Japanese brokerage Nomura has projected a sharp moderation in India’s growth rate for FY24 to 5.2 per cent as compared to FY23, saying Indian policymakers are “misplaced” about their optimism on the country’s growth prospects. After a week-long meetings with policymakers, corporates, commercial banks and political experts, its economists said its FY23 GDP growth estimate is at 7 per cent – at par with the RBI’s revised down forecast – but it expects a “sharp moderation” to 5.2 per cent in FY24.
“While we broadly agree with our interlocutors on the growth prospects in FY23, we believe the optimism in FY24 may be misplaced and that the spillover effects from the global slowdown are being underestimated,” its economists Sonal Verma and Aurodeep Nandi said in a note.
The RBI has hiked repo rate by 190 basis points since May to tame inflation and is expected to do more, especially amid faster rate tightening by the US Fed, which is bound to impact growth. The economy grew at 4 per cent in FY20 in a multi-year low. The estimated slowdown in growth in FY24 will come ahead of the next general elections.
Indian policymakers have frequently spoken about the need to have a sustained growth of over 7 per cent for achieving long-term economic ambitions. The brokerage said the mood in the country is “relatively positive” with risks seen emanating from weaker global demand, and added that domestic recovery is getting broad-based as seen through pick-up in investments and higher credit growth.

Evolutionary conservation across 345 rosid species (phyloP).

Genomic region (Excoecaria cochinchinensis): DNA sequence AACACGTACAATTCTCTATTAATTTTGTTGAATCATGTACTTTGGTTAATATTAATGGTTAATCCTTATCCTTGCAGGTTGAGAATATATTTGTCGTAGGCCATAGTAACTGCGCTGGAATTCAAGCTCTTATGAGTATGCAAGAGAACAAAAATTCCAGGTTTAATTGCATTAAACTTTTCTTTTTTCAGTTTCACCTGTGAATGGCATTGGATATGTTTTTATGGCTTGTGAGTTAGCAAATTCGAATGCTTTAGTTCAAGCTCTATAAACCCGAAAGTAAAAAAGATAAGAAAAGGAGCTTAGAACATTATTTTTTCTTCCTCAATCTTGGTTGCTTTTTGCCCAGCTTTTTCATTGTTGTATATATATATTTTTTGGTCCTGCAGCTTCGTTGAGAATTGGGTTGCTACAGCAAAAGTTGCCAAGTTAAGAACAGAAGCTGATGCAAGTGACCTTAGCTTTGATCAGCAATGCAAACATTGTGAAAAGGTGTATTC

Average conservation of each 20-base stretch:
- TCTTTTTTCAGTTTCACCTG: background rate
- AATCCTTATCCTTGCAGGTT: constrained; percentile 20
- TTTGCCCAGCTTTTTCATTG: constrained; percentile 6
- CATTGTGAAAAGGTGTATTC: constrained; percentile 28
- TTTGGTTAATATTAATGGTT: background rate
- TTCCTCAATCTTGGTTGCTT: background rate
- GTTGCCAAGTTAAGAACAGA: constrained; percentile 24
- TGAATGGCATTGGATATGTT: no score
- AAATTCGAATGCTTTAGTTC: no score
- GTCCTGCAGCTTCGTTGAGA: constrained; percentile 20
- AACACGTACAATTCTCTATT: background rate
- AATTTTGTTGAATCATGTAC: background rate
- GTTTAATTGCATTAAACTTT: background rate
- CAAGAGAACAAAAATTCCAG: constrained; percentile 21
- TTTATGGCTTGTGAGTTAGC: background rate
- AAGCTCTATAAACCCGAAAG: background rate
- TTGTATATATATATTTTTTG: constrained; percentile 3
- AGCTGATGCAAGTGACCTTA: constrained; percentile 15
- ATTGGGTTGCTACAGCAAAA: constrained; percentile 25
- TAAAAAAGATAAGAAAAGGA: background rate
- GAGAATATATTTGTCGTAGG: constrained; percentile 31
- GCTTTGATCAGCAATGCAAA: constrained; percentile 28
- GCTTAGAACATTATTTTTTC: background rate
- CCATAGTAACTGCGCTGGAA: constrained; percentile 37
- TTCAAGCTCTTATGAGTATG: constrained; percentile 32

It recommended policy vigilance amid the global headwinds, and underlined that macro stability should be the priority over growth. The brokerage said it expects the RBI to go for a 35 basis points hike at the December meeting and deliver a 25 basis points increase in February to take the repo rate to 6.50 per cent.
It expects inflation to average at 6.8 per cent in FY23, a tad above the RBI’s 6.7 per cent estimate, and cool down to 5.3 per cent in FY24. On the fiscal consolidation front, it said expenditure cuts would be necessary to meet the 6.4 per cent fiscal deficit target for FY23 and added that it is “circumspect” about a sub-6 per cent target for FY24.
The brokerage said it expects the current account deficit to widen, with a weaker currency to follow. It said market participants believe there is no “line-in-the-sand” for either forex reserves which stood at over USD 530 billion, or the level of the rupee.